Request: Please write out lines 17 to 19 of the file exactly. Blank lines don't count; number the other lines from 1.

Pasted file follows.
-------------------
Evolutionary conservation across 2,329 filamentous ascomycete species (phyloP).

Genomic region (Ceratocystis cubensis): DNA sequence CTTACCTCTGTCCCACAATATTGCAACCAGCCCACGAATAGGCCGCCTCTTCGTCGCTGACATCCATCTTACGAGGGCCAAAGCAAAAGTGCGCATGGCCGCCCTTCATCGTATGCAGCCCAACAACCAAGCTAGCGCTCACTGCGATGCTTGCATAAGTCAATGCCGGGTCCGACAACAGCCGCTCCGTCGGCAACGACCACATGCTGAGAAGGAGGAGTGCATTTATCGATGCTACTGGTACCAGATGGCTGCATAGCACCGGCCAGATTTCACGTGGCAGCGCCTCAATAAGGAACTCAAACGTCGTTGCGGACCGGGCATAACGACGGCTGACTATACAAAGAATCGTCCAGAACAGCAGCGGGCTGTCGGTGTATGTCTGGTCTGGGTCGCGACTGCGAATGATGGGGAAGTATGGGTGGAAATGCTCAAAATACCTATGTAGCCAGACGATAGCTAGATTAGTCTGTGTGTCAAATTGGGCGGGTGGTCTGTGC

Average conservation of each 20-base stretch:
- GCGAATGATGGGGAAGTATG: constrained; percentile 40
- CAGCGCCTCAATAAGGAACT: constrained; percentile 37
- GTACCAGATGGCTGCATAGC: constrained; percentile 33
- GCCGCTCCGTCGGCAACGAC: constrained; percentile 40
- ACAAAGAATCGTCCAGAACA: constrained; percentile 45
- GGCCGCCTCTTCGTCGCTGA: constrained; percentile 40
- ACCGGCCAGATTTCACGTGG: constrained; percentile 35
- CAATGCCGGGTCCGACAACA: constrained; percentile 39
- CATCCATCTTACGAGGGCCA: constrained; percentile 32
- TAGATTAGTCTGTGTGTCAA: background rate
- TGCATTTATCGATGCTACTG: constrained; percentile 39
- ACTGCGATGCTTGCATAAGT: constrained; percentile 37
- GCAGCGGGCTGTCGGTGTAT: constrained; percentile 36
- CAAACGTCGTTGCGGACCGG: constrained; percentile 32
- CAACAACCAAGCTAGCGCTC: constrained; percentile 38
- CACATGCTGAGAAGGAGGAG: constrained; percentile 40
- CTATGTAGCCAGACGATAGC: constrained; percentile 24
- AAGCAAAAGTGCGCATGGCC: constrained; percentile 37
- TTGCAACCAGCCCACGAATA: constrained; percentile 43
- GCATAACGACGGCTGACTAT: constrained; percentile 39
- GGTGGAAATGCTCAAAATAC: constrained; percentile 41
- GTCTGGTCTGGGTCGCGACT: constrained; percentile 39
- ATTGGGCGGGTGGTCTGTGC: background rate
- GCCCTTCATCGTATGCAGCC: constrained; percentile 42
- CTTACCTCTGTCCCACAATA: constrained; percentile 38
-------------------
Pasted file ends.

- CAAACGTCGTTGCGGACCGG: constrained; percentile 32
- CAACAACCAAGCTAGCGCTC: constrained; percentile 38
- CACATGCTGAGAAGGAGGAG: constrained; percentile 40